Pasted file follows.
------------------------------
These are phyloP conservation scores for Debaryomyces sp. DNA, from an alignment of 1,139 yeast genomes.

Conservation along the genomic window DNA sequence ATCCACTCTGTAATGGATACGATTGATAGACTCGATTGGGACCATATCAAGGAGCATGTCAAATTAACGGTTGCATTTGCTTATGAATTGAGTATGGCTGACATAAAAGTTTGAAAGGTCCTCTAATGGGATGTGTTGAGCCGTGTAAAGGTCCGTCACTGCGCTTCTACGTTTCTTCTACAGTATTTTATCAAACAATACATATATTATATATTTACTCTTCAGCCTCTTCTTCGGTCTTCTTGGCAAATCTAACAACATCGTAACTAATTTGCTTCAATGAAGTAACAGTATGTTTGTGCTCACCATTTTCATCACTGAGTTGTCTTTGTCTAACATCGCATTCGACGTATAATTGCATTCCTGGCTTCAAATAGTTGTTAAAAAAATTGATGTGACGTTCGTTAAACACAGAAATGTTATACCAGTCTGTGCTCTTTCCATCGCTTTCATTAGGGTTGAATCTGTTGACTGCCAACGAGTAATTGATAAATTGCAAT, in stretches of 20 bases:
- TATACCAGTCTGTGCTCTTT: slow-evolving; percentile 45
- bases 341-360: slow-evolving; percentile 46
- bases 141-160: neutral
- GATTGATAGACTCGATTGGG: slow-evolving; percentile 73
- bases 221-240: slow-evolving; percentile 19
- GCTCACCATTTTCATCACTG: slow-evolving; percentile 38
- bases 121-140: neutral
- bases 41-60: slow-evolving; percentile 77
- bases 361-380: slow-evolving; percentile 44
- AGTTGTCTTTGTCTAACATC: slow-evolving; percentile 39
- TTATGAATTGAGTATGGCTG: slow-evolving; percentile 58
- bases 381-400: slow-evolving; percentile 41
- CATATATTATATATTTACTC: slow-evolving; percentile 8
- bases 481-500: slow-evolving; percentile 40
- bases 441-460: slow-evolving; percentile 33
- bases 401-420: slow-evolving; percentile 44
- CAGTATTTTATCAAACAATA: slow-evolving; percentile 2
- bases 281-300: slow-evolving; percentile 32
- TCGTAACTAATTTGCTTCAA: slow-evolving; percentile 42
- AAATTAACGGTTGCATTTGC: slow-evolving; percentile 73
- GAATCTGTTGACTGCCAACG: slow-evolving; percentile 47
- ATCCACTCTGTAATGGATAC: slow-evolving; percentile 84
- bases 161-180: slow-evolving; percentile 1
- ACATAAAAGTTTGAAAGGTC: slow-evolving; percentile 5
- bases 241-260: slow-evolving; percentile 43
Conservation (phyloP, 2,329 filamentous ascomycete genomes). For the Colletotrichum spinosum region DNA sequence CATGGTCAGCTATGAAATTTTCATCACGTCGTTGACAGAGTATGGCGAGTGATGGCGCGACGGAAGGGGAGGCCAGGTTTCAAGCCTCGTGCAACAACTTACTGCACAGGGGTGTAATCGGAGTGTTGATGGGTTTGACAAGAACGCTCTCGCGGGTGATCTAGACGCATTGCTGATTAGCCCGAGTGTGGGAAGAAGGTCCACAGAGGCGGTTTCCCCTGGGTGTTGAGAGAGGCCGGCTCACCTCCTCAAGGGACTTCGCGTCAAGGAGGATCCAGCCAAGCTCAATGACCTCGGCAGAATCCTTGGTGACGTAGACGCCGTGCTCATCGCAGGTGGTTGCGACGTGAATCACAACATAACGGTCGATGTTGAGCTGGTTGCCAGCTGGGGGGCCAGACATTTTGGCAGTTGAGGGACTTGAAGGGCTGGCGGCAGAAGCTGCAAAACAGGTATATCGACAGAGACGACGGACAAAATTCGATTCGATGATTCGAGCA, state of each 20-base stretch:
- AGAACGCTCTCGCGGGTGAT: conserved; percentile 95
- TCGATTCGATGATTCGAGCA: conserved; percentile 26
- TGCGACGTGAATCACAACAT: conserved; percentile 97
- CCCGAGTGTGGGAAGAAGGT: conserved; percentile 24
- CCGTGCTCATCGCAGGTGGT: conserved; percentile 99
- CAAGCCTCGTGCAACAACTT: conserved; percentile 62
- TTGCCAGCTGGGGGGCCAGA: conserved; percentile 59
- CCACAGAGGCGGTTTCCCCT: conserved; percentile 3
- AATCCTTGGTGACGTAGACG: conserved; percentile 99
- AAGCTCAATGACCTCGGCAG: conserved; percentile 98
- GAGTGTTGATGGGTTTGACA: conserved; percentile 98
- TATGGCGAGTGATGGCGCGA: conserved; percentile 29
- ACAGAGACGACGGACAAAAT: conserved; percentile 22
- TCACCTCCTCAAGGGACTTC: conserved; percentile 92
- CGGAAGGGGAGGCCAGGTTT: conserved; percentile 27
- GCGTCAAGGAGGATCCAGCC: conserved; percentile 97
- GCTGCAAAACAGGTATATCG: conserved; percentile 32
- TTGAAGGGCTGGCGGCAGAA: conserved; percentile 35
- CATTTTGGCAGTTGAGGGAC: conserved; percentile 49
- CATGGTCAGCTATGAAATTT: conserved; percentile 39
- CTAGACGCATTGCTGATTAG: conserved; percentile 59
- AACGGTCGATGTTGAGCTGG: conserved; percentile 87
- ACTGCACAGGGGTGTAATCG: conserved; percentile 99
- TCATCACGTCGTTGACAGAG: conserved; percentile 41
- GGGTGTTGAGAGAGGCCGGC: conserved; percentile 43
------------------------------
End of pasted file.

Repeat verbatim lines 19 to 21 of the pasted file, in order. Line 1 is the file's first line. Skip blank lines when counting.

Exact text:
- CAGTATTTTATCAAACAATA: slow-evolving; percentile 2
- bases 281-300: slow-evolving; percentile 32
- TCGTAACTAATTTGCTTCAA: slow-evolving; percentile 42